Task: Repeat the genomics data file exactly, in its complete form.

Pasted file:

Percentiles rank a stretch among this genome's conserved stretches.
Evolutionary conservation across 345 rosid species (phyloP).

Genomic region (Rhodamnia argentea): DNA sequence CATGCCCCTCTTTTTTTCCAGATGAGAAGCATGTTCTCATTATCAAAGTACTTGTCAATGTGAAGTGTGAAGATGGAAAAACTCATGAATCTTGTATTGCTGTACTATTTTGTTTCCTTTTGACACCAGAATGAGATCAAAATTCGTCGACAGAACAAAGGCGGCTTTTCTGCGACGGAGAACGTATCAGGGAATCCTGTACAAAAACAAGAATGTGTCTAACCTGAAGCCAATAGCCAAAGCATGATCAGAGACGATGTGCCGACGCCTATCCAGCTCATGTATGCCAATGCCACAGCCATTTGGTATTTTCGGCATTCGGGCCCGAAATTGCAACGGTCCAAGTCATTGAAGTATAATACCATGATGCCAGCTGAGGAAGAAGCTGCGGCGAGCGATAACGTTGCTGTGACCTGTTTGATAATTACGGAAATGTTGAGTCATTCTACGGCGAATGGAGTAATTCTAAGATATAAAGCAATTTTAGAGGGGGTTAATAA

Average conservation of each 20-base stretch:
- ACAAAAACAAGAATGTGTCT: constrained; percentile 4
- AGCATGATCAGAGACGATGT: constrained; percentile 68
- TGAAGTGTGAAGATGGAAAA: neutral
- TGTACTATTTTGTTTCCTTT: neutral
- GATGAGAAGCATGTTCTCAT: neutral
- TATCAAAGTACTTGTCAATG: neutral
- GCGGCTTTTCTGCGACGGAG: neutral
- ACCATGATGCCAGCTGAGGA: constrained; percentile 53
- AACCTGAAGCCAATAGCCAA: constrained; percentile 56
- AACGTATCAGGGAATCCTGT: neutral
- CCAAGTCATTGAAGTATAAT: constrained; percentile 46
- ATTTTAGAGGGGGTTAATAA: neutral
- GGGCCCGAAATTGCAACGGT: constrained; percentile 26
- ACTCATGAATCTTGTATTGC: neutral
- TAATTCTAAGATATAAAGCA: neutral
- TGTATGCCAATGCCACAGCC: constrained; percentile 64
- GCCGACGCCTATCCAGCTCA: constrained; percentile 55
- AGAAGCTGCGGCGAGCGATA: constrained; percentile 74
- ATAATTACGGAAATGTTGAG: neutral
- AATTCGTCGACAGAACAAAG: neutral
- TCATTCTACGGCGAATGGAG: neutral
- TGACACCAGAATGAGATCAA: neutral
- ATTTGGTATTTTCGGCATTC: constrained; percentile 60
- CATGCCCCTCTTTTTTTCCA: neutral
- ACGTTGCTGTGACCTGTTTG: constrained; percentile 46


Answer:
Percentiles rank a stretch among this genome's conserved stretches.
Evolutionary conservation across 345 rosid species (phyloP).

Genomic region (Rhodamnia argentea): DNA sequence CATGCCCCTCTTTTTTTCCAGATGAGAAGCATGTTCTCATTATCAAAGTACTTGTCAATGTGAAGTGTGAAGATGGAAAAACTCATGAATCTTGTATTGCTGTACTATTTTGTTTCCTTTTGACACCAGAATGAGATCAAAATTCGTCGACAGAACAAAGGCGGCTTTTCTGCGACGGAGAACGTATCAGGGAATCCTGTACAAAAACAAGAATGTGTCTAACCTGAAGCCAATAGCCAAAGCATGATCAGAGACGATGTGCCGACGCCTATCCAGCTCATGTATGCCAATGCCACAGCCATTTGGTATTTTCGGCATTCGGGCCCGAAATTGCAACGGTCCAAGTCATTGAAGTATAATACCATGATGCCAGCTGAGGAAGAAGCTGCGGCGAGCGATAACGTTGCTGTGACCTGTTTGATAATTACGGAAATGTTGAGTCATTCTACGGCGAATGGAGTAATTCTAAGATATAAAGCAATTTTAGAGGGGGTTAATAA

Average conservation of each 20-base stretch:
- ACAAAAACAAGAATGTGTCT: constrained; percentile 4
- AGCATGATCAGAGACGATGT: constrained; percentile 68
- TGAAGTGTGAAGATGGAAAA: neutral
- TGTACTATTTTGTTTCCTTT: neutral
- GATGAGAAGCATGTTCTCAT: neutral
- TATCAAAGTACTTGTCAATG: neutral
- GCGGCTTTTCTGCGACGGAG: neutral
- ACCATGATGCCAGCTGAGGA: constrained; percentile 53
- AACCTGAAGCCAATAGCCAA: constrained; percentile 56
- AACGTATCAGGGAATCCTGT: neutral
- CCAAGTCATTGAAGTATAAT: constrained; percentile 46
- ATTTTAGAGGGGGTTAATAA: neutral
- GGGCCCGAAATTGCAACGGT: constrained; percentile 26
- ACTCATGAATCTTGTATTGC: neutral
- TAATTCTAAGATATAAAGCA: neutral
- TGTATGCCAATGCCACAGCC: constrained; percentile 64
- GCCGACGCCTATCCAGCTCA: constrained; percentile 55
- AGAAGCTGCGGCGAGCGATA: constrained; percentile 74
- ATAATTACGGAAATGTTGAG: neutral
- AATTCGTCGACAGAACAAAG: neutral
- TCATTCTACGGCGAATGGAG: neutral
- TGACACCAGAATGAGATCAA: neutral
- ATTTGGTATTTTCGGCATTC: constrained; percentile 60
- CATGCCCCTCTTTTTTTCCA: neutral
- ACGTTGCTGTGACCTGTTTG: constrained; percentile 46